Just when you thought it was safe to give your kids an iPhone: adolescents have a new, potentially viral, way of making a name for themselves (and landing in jail, the emergency room, or on your local news). Vine, an app that allows you to record and loop six seconds of video (and only six) all from your iPhone, requires a steep ramp in creativity as it helps savvy brands (and teens) to reach fans.
How much can you do in six seconds? GE’s six second science fair is perhaps one of the most inspirational, strategic, and targeted use of Vine I’ve seen:
It’s a fast, relatively inexpensive way to reach a lot of people with a condensed message. And, the social media kickback doesn’t hurt either – a few popular, company-generated vines can inspire crowds to make their own, using your hashtag to increase their reach.
Unfortunately, Vine’s become an inexpensive way for today’s teens to record and amplify their antics as well.
Matt Espinosa, a 16 year-old Virgina boy, has amassed quite a following of (mostly) younger adolescent girls through his Vines. This past weekend, he organized a meet-up with his fans at a mall in Fairfax, Va. The screaming pre-teens created such riotous chaos that other shoppers and security guards thought there was a shooting. Espinosa is cute, no doubt, but this new ability to organize crowds via smartphones can lead to trouble, costing taxpayers and businesses money, and may not be the sort of fame he’s proud of in 20 years or so.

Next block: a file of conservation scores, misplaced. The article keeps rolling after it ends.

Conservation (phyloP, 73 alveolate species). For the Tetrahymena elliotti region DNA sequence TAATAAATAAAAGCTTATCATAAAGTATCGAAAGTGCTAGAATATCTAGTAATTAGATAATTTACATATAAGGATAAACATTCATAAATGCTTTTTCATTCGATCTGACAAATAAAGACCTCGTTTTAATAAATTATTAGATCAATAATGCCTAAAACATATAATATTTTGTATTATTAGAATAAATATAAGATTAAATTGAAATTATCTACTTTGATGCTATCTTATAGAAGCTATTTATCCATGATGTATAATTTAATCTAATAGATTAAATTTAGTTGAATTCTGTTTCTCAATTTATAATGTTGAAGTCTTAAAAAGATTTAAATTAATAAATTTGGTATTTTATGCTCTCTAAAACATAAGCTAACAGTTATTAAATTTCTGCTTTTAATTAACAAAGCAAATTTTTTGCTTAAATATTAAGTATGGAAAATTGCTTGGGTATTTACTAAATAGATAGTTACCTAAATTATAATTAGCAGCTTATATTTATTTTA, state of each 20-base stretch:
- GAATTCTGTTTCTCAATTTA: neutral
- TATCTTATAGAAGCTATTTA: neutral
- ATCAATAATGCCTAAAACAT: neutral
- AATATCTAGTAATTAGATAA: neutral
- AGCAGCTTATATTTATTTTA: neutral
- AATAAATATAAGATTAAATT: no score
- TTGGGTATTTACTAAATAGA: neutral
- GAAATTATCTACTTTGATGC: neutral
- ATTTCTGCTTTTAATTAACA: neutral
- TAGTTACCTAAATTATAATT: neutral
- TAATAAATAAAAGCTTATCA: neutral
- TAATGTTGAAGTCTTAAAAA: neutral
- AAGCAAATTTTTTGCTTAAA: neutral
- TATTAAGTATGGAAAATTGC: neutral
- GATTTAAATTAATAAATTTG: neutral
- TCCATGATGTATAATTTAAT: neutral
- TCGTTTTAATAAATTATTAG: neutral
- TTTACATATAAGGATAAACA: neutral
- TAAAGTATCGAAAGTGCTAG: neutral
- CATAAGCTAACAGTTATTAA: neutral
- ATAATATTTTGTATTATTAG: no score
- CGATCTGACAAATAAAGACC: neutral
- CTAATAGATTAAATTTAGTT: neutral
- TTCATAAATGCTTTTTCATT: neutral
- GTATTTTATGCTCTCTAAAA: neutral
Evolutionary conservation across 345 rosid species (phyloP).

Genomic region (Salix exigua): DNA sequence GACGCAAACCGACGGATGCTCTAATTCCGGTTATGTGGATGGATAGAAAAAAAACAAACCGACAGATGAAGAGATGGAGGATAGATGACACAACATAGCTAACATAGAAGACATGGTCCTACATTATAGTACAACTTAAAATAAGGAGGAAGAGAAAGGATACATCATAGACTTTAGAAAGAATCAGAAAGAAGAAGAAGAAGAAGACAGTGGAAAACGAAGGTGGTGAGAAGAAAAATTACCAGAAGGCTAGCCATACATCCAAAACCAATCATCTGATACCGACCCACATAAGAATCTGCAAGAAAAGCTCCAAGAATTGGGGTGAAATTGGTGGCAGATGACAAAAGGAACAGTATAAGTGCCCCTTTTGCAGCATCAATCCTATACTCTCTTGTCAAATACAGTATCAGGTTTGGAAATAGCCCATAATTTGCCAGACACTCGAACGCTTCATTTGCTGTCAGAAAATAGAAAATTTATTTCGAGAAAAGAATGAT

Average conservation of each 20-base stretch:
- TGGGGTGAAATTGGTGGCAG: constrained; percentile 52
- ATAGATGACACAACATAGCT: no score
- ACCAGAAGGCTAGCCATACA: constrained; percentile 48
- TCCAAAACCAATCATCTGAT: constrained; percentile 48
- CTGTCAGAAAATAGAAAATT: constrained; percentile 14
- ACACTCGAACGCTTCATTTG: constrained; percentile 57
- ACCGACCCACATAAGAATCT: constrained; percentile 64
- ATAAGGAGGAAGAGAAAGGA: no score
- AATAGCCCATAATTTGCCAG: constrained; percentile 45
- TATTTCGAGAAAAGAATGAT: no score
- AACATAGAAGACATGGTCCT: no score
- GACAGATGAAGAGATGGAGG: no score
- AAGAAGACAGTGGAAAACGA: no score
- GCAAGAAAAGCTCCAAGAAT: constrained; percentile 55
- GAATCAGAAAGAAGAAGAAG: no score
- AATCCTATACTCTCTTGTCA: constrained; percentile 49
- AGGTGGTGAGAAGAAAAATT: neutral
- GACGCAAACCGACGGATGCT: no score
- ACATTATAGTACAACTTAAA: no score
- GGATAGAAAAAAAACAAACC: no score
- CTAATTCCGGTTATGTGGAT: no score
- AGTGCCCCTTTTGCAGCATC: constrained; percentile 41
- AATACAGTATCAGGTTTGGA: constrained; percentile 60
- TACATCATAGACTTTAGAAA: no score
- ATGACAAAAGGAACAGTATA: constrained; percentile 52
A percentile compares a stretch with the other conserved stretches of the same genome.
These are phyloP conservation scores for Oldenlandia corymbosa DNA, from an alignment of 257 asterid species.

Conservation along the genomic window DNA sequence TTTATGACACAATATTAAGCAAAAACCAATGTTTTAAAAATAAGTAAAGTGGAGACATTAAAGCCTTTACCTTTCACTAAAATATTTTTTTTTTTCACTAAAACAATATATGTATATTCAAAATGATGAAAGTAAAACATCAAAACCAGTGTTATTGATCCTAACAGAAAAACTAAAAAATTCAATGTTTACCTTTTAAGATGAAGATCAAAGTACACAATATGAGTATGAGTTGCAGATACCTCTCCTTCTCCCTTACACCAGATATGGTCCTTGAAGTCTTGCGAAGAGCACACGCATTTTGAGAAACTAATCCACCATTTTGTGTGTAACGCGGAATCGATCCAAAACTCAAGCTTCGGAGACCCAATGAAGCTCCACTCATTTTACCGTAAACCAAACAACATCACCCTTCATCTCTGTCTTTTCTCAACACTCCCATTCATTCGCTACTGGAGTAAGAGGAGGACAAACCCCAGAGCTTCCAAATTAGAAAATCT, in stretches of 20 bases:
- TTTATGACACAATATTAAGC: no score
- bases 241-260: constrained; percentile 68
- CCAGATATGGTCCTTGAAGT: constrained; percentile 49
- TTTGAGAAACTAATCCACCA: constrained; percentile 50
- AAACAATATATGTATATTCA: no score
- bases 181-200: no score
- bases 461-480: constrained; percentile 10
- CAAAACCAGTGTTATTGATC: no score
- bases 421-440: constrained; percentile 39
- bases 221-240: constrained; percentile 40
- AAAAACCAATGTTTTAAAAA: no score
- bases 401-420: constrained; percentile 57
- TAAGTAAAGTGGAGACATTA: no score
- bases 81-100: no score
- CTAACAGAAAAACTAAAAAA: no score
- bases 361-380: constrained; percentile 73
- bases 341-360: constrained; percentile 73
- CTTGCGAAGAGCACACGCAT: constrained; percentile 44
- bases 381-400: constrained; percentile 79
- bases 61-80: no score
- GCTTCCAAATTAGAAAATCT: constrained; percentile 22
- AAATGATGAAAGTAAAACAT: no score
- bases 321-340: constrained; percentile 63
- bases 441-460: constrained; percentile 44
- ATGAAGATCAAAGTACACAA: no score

Last week, another teenage boy, Obi Nwosu, attempted to film himself jumping over an oncoming car for Vine. He was hit by the car – and it was all caught on film. Nwosu posted it to Vine originally, but then deleted it realizing that he shouldn’t “do it for Vine.”
The thing most teens (and many adults) still don’t seem to understand is that nothing is ever permanently deleted from the Internet. It didn’t take long for the video to resurface and quickly gain cringe popularity.
Socialmediaphobe’s bottom line is, once again: parents, talk to your kids! The speed of social media fame is incredibly fast; stunt videos that they may think make them cool can be dangerous and permanent, and have long-lasting implications on their health, their future college and job opportunities. Many of today’s youth only access the Internet from their smartphones, making it even harder for parents to track their activities – and more important! Know what your kids are doing, filming, and viewing online, and talk to them about making good choices.
This is something BatDad captures quite well – in a rather big-brotheresque way sure to make most parents smile.